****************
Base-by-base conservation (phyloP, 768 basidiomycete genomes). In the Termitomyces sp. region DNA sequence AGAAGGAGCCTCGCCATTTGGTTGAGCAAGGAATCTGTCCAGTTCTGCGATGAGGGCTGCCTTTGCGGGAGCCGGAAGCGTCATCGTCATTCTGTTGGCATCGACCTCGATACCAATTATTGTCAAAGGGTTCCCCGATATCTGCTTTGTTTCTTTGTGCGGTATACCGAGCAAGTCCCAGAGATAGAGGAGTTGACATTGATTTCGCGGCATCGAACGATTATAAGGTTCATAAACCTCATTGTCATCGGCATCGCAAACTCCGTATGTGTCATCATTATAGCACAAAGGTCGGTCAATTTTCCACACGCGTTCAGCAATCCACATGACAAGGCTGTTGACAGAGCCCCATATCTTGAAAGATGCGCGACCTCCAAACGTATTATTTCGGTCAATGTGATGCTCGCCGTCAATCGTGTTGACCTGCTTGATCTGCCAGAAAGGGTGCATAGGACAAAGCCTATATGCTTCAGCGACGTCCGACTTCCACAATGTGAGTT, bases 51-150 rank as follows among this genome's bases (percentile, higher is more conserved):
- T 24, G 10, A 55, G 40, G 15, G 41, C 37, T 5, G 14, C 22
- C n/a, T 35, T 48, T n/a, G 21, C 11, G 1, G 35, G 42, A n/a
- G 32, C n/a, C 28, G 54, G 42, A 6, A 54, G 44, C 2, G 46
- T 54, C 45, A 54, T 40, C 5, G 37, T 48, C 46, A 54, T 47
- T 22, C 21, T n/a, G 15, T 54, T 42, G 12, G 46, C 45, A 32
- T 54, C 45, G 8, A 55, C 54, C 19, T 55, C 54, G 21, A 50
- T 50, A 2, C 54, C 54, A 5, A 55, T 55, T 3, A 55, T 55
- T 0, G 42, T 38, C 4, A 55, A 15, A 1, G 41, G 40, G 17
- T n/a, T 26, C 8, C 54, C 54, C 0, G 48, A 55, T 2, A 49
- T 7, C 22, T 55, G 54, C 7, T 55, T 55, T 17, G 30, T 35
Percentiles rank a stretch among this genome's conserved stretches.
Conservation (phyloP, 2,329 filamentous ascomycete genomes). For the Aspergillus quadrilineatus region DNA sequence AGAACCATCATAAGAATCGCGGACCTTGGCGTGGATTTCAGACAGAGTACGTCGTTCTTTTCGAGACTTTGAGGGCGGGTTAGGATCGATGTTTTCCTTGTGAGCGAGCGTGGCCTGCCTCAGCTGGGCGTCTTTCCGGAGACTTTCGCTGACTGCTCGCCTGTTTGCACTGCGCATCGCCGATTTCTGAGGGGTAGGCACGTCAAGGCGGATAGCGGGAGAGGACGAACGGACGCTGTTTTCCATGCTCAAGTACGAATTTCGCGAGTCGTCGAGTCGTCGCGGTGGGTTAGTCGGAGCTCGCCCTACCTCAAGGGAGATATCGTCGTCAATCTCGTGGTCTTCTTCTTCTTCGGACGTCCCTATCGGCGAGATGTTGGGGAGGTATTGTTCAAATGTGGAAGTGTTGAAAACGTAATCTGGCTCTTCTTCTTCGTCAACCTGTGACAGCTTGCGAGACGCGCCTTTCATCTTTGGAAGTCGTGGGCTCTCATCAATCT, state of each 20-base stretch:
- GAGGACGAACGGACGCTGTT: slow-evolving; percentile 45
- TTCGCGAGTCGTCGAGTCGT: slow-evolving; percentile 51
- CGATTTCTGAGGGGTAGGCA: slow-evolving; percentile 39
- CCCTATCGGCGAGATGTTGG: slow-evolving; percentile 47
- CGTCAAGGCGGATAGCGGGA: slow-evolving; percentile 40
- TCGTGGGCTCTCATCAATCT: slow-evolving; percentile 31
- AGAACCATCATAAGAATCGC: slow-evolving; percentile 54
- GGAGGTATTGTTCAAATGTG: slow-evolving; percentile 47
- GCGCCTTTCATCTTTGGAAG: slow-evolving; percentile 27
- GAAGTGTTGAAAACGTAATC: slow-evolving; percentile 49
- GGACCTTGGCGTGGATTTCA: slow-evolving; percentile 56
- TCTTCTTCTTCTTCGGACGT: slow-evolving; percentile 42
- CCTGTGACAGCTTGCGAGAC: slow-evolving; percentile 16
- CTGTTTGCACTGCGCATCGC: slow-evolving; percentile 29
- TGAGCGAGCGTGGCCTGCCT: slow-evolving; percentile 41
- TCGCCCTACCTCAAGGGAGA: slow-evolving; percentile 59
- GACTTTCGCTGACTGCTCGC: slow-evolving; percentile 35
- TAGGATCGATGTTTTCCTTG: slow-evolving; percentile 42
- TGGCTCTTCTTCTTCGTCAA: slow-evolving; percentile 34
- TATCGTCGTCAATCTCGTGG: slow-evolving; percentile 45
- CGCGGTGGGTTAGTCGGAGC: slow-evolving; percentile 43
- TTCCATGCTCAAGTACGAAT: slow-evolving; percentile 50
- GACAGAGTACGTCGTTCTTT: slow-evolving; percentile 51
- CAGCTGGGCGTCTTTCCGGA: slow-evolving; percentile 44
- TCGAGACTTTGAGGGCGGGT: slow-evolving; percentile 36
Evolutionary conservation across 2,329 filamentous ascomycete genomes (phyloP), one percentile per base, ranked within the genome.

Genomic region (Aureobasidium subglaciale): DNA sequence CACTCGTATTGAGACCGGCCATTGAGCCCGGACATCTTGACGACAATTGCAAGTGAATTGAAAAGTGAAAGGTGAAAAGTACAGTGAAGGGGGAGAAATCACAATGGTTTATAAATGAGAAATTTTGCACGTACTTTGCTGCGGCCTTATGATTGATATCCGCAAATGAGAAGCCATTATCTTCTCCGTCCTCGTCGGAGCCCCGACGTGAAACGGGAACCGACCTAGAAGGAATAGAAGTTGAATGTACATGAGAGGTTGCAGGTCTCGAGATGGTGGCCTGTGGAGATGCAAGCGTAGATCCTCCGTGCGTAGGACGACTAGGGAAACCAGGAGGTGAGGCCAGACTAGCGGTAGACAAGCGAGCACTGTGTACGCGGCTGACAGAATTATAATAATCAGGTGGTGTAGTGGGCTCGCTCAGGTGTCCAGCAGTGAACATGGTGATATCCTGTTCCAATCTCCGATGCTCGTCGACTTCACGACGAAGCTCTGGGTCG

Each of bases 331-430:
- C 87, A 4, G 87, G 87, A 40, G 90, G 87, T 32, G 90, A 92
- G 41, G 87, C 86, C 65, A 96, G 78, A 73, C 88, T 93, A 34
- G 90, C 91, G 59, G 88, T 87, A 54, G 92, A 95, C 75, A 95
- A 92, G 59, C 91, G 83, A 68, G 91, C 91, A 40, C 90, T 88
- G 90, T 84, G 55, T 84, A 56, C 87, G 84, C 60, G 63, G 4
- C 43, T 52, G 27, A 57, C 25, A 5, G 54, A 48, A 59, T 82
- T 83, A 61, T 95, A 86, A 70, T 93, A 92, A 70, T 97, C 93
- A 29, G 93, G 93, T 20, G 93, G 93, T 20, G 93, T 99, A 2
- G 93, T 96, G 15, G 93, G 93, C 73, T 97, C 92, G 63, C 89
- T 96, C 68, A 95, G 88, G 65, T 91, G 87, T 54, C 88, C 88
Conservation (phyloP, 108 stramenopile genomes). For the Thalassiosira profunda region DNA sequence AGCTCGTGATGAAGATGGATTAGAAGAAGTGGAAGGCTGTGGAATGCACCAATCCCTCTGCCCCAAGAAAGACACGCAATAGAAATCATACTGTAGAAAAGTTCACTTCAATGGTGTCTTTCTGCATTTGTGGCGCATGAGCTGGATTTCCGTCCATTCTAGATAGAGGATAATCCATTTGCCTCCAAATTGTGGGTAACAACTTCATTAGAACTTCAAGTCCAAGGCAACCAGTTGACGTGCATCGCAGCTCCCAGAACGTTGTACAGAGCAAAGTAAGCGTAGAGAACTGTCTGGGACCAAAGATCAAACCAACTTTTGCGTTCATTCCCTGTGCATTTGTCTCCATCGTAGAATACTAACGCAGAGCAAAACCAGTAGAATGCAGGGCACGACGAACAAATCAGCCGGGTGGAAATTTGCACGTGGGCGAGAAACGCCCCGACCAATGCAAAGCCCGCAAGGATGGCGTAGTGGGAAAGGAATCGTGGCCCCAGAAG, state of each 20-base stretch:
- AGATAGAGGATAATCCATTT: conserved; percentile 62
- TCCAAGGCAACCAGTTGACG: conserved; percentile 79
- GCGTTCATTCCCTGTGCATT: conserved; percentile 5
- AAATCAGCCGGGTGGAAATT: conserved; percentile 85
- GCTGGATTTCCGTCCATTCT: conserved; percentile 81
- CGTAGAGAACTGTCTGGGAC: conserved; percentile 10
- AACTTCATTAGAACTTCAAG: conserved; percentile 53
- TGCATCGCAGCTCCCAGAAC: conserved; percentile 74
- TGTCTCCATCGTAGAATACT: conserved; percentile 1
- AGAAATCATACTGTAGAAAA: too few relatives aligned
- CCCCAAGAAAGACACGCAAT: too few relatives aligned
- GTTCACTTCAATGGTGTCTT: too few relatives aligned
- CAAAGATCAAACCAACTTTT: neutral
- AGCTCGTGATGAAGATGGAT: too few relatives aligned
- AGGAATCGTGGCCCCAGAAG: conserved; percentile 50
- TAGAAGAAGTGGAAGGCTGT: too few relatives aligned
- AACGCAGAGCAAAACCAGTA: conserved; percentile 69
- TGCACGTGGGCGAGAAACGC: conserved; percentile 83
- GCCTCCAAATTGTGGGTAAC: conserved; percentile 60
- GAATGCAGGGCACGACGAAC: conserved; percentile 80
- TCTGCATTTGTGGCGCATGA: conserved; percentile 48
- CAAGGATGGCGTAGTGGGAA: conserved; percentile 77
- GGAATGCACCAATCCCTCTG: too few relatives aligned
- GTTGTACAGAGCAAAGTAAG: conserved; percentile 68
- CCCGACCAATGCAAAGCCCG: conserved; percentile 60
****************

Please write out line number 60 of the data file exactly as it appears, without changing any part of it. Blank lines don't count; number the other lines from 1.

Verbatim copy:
- TGCATCGCAGCTCCCAGAAC: conserved; percentile 74